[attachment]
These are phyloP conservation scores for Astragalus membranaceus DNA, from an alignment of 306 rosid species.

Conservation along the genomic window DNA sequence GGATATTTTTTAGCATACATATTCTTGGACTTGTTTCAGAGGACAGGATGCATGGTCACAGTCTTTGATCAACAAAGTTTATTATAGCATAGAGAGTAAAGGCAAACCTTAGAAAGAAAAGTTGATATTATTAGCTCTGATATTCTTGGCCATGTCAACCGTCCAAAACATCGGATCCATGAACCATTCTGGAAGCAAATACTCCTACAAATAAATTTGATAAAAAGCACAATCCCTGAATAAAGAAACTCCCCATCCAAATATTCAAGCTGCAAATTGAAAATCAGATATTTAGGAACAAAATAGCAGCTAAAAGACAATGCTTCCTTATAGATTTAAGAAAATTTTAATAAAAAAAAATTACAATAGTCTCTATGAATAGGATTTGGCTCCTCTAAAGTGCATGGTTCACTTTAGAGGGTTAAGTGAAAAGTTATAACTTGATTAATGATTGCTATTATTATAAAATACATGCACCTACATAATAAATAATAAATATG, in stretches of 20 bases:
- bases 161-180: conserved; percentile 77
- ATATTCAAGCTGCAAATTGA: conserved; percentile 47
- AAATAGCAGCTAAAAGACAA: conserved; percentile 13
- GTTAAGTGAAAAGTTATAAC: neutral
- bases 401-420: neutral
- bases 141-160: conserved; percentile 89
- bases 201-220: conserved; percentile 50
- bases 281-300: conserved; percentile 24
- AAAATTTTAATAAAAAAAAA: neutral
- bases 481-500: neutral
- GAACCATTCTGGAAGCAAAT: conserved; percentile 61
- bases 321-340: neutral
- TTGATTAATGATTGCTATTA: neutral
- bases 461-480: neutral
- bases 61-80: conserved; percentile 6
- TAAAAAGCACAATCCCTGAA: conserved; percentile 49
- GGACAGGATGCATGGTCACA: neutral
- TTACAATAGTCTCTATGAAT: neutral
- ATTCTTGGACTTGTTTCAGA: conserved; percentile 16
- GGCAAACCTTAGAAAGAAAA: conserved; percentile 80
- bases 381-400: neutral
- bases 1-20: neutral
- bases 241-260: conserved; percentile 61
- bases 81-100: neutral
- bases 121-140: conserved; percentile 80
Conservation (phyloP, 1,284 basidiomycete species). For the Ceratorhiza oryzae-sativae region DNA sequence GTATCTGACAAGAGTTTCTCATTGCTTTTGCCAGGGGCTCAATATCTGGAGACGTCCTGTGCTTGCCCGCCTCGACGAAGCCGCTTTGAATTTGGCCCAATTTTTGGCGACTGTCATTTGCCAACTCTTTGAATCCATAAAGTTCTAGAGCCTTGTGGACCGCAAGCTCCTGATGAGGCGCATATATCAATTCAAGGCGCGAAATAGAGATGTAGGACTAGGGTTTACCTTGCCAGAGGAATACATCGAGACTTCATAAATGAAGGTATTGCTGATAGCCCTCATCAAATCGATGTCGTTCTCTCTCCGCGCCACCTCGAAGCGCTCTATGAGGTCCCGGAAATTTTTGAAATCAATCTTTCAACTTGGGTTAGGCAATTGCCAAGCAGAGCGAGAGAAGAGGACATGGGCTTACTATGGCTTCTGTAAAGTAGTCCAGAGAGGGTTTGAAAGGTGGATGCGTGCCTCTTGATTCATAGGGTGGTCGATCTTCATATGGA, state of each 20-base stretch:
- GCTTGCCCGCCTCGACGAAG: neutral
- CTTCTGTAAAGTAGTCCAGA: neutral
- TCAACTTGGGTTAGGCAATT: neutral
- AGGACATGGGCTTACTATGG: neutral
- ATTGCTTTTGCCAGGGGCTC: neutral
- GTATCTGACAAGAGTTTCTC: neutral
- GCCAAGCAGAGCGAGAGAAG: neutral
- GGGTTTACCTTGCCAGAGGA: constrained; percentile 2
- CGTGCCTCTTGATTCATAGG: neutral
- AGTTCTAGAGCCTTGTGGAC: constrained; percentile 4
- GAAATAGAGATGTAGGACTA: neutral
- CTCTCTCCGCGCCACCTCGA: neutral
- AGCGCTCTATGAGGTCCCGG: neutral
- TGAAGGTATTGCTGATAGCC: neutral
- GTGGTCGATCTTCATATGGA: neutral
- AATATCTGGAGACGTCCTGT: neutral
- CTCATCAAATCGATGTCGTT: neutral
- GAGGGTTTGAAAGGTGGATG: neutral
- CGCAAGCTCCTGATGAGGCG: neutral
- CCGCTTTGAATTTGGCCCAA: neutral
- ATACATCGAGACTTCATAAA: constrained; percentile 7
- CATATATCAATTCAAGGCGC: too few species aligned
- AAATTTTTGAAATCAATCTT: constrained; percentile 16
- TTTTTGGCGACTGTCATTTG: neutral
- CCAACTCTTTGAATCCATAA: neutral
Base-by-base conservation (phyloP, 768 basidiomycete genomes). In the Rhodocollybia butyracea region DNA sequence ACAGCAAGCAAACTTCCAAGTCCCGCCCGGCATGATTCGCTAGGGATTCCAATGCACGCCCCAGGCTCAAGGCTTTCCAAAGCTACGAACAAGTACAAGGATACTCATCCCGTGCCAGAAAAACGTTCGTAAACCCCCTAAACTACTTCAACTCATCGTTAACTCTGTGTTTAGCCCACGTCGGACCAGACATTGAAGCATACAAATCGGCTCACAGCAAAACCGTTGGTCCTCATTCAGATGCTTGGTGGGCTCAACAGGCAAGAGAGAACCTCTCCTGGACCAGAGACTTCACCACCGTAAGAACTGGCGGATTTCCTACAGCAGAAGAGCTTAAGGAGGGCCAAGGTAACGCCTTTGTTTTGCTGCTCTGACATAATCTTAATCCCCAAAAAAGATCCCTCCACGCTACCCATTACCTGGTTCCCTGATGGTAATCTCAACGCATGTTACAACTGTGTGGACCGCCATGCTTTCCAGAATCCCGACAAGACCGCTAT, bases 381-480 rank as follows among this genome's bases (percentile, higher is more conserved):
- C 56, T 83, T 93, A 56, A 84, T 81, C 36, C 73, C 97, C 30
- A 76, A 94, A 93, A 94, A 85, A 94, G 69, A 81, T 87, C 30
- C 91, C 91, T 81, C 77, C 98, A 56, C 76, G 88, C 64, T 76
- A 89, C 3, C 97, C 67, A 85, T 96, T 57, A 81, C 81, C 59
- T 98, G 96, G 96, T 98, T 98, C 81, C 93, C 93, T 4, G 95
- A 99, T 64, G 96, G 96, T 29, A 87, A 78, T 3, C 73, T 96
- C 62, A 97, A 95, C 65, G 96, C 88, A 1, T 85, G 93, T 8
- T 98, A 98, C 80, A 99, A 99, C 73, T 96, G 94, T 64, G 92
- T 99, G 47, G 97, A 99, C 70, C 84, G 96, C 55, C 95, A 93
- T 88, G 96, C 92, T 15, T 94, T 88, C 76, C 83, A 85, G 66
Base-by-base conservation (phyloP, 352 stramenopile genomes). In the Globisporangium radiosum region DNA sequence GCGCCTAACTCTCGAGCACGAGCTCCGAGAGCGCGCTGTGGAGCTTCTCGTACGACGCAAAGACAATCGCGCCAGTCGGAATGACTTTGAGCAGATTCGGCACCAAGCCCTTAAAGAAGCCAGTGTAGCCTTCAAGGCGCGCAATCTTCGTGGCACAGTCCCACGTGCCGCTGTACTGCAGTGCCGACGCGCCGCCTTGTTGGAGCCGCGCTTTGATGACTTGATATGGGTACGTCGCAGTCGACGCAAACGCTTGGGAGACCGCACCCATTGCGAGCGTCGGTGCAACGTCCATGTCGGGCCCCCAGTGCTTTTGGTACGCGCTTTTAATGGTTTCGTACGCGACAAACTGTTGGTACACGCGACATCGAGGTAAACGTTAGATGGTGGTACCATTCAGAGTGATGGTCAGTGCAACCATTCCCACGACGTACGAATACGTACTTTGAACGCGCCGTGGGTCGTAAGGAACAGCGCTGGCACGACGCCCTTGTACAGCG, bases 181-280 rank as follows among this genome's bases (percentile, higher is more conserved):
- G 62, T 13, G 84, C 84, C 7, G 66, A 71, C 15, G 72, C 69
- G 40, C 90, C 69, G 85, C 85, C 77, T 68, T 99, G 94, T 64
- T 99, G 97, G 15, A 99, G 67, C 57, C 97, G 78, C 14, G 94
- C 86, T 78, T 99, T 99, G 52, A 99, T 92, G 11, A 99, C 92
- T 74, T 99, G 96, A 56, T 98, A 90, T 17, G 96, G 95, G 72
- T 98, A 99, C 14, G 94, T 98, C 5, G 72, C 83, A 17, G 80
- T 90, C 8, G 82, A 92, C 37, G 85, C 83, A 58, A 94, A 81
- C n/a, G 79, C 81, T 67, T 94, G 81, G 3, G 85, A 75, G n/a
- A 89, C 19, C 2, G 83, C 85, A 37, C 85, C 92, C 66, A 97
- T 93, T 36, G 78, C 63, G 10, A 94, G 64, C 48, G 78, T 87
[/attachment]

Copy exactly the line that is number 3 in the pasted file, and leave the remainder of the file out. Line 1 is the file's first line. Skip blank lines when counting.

- bases 161-180: conserved; percentile 77